- Tortuga Bay: A 30 minute stroll from Puerto Ayora takes you to a white sand, turquoise water, beautiful beach. It is not suitable for swimming, due to the winds, waves and currents, but you can see lots of wildlife, especially marine iguanas everywhere. You can do it by yourself.
- Las Grietas: A natural swimming pool surrounded by cliffs that can be used as a refreshing spot on hot days. If the weather is not good for swimming there is not much to do there.
- Tour to Bartolomé Island: Another expensive (around 200 usd) private tour that I really recommend. This one is not so much about the wildlife, although it is possible to see penguins, but about the scenery and views. The iconic pinnacle rock is there. Different tours take you to different snorkelling spots, I really recommend Sullivan bay in Santiago Island, as you can see amazing lava formations at the beach there. I could see lots of fish, turtles and was lucky enough to encounter two little penguins swimming and fishing in front of me.
What I did on Isabela island:
- Wall of tears: I did it by bike, but you can also walk there. Isabela island had a penal colony in the 1940s and 1950s. The prisoners were forced to build a wall for no reason, they had to do it under very bad conditions and lots of them died there. You can visit it and it is quite impressive. Apart from the wall itself, you can climb to a viewing point to see how pristine and unpopulated this island is, and you can also see some beaches and lagoons with marine iguanas, sea lions and pink flamingos. I ran into a couple of giant tortoises on the way. It is a good thing to do, but it is a long walk.
- Sierra Negra Volcano: I did this tour because I had booked it before the eruption in june 2018. At the time I was there, you could not do the whole tour for safety reasons, but you could see the caldera. It was an OK experience, and I really like a hike, but I think it was expensive (60usd) for what I saw there.
- Los Túneles: I paid 140 usd for this tour, but it is worth every penny. You must like a dip in the water to do that one, because you spend a long time snorkelling. But I couldn't believe my eyes. So many fish, including eagle rays and sting rays, some sea horses, more than ten huge green turtles chilling and eating peacefully, and plenty of sharks! Outside the water, we saw a lot of blue footed and nasca boobies, some of them feeding their chicks and even mating in front of us. If you are on a budget and can only do one tour, choose this one.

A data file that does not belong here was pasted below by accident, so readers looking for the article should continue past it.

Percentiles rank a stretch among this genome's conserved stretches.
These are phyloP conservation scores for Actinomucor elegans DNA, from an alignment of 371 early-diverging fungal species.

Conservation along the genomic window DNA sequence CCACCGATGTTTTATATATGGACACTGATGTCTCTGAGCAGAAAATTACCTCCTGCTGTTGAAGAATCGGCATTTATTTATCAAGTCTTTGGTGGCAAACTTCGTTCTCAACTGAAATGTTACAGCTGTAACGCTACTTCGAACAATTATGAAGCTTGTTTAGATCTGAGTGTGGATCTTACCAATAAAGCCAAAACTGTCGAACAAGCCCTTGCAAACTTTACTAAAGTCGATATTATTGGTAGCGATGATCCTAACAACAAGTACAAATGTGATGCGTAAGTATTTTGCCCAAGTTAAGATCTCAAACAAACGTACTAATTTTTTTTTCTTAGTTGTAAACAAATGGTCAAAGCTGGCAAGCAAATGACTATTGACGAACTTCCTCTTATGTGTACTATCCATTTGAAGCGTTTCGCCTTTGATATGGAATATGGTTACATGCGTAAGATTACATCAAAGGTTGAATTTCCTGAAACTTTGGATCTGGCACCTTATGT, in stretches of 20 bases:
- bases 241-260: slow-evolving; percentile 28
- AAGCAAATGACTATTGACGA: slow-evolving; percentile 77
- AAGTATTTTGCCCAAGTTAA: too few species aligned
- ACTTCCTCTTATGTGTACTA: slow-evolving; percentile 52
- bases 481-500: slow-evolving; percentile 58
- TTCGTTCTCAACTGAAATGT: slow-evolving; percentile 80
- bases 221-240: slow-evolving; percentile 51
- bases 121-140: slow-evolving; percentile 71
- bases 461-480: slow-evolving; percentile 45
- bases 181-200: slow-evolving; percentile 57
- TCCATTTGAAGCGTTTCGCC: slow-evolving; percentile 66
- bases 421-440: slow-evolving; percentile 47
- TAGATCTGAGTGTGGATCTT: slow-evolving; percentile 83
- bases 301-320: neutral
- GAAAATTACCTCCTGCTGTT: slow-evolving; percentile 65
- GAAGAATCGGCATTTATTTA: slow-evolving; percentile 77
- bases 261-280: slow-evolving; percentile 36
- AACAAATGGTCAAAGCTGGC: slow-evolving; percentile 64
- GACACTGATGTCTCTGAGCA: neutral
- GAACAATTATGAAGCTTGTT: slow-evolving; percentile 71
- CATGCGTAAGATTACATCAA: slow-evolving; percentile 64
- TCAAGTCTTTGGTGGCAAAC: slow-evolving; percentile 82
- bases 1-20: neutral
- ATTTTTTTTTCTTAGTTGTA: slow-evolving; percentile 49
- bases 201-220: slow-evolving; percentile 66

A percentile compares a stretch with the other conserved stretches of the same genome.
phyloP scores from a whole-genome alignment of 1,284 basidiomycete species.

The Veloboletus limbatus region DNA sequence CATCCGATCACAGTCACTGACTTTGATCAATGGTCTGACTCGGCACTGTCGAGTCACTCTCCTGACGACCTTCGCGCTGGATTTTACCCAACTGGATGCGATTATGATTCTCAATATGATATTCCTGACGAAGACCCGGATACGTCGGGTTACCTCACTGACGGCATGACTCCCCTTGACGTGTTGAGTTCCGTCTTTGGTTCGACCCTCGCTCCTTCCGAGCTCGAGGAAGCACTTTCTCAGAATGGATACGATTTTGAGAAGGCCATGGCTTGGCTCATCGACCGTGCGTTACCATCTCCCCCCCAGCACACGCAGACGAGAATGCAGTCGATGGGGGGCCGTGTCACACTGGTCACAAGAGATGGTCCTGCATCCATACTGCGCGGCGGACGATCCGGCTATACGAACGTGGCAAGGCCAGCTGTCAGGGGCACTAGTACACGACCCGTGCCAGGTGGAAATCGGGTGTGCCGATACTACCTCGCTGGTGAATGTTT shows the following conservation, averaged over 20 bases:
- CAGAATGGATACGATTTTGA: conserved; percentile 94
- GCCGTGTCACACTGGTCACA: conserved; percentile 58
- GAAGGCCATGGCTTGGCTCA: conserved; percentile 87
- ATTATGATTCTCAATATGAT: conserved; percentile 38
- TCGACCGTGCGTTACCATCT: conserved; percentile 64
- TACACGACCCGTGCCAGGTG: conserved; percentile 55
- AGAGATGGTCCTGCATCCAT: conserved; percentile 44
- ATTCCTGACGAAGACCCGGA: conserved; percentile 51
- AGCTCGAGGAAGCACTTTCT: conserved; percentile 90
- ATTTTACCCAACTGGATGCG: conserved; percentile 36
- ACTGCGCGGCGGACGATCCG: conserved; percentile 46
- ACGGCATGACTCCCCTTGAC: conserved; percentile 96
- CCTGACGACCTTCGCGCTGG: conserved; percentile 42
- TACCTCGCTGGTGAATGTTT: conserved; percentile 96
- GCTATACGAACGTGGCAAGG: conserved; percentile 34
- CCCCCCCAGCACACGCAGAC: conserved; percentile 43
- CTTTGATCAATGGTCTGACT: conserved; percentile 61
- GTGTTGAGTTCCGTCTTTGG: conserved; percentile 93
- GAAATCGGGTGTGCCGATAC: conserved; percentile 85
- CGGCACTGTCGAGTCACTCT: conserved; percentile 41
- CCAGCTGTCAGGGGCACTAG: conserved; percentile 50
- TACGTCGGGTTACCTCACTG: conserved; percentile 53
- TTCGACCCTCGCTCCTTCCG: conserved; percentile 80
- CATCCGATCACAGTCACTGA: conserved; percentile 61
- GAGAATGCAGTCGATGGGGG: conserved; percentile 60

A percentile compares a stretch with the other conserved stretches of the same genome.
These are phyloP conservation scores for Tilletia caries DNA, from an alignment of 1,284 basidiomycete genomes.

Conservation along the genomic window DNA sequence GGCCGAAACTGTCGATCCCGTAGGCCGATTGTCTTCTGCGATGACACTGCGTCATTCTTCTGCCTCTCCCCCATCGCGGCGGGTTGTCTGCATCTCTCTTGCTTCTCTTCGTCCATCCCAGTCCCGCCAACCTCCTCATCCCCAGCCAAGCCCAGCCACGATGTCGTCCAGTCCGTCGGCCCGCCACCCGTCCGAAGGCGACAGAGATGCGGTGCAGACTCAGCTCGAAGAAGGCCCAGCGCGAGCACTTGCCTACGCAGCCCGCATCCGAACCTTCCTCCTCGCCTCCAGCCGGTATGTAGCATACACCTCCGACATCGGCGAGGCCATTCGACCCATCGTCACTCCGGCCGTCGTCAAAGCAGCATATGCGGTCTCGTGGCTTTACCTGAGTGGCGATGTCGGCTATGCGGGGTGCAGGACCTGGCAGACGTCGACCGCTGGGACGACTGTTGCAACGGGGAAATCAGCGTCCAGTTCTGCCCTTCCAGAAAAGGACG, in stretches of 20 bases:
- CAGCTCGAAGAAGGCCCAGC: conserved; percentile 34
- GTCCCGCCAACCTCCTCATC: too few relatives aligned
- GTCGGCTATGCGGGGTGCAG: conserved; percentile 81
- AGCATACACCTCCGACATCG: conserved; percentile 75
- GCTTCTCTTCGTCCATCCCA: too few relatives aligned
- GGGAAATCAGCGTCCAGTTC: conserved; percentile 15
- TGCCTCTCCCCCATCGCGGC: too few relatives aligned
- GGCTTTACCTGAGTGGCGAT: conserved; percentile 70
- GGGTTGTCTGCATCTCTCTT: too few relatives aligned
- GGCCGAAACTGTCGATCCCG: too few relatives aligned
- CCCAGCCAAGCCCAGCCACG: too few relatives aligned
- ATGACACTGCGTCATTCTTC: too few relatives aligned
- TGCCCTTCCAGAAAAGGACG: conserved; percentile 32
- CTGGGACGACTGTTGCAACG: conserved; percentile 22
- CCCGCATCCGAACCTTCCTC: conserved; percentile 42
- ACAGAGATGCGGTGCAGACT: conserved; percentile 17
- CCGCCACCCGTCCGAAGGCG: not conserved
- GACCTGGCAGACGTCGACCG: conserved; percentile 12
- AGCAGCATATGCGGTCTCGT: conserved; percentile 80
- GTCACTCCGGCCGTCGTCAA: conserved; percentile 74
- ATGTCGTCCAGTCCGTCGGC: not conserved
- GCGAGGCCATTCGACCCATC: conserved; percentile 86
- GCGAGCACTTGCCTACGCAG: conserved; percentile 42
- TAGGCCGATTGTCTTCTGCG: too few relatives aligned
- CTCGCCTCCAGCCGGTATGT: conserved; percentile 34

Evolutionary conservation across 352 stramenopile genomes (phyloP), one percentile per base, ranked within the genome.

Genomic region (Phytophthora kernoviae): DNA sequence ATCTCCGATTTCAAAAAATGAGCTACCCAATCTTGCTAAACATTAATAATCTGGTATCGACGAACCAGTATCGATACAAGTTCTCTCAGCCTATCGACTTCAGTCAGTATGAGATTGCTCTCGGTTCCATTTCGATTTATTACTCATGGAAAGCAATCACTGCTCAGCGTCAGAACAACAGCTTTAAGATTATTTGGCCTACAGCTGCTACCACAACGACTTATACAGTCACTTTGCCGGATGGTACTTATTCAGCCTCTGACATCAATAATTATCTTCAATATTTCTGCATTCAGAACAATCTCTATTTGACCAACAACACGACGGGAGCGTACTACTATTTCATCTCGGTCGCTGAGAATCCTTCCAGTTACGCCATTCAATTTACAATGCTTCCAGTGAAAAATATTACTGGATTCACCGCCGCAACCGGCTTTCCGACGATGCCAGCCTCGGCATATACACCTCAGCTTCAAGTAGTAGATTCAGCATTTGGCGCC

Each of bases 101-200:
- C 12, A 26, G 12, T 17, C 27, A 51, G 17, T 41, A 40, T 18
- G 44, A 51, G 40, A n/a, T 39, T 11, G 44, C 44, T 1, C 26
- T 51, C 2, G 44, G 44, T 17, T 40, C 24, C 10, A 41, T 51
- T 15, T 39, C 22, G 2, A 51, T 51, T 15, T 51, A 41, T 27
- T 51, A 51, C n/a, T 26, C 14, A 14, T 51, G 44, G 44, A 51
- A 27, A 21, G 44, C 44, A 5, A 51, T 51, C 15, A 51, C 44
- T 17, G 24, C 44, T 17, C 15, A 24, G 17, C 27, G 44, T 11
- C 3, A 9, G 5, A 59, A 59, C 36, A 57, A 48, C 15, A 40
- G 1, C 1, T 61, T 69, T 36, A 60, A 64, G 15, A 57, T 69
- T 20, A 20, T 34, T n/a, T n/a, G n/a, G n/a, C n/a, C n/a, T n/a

In San Cristóbal Island I visited:
- Española Island: Another 200 usd private tour, and another highlight. This is a very remote island and it takes a long time to get there by boat, near two hours. It is the only place in the islands where you can see the waved albatross as they have a big breeding colony there. I saw lots of these huge birds and their chicks. There were also lots of other birds there, especially boobies. You can also see many marine iguanas and sea lions. In this island I saw a Galápagos hawk too. The snorkelling was really fun because you swim with playful sea lions, and the reef there is particularly beautiful. It is a must.
- San Cristóbal interpretation center and Cerro de las Tijeretas: Another free activity. The interpretation center of Sant Cristóbal has a lot of information about the history of the islands and I found it particularly interesting. A climb to Cerro de las Tijeretas, or Frigatebird Hill, gives you the chance to see frigatebirds from close.
It is an expensive and remote destination, but having the chance to see so much wildlife from such a close distance was something I had never experienced before and I will not forget. Boat travel is not comfortable in the islands, and some prices are too high, especially for Ecuadorian standards. But I would definitely do it again.
What can you say about the Galápagos Islands that hasn’t been said a thousand times before? They are beautiful. They are important and historic. And, as the world's first UNESCO World Heritage Site, they should be at the top of nearly all travelers bucket list - they were for us.
We'd spent over 10 years hoping to visit and a some incredibly cheap last minute airfare deals made it possible. We spent a week on the Ecuador mainland visiting Quito and the volcanoes, but the islands were our real destination. We were incredible lucky to find a good deal on a one-week cruise of the northwest of the Galapagos (itinerary B), including Baltra, Santa Cruz, Genovesa, Santiago, Isabela and Fernandina.
Actually, despite its fame, these islands are infrequently visited due the remoteness of the islands and limited permits from the government that are available (and the prohibitive cost, something that was a problem for us for a long time). But for this who do visit here, they will be immensely rewarded.
It is in these remote islands that animal evolution took a turn to...the weird. You’ve got so many unusual Galápagos Islands animals: flightless cormorant birds, warm weather penguins, lizards that swim, and many other unusual animals. These unusual animals inspired naturalist Charles Darwin’s study and eventual theory of evolution by natural selection. This important scientific discovery fundamentally changed the way we view our natural world.
We found the best way to explore this part of Ecuador is on a small boat Galápagos Islands cruise. You can go ashore and walk among the animals. But our favorite way to experience the islands is to go snorkeling and see them under the water. (We thought Punta Vicente Roca on Isabela was one of the best snorkeling spots.)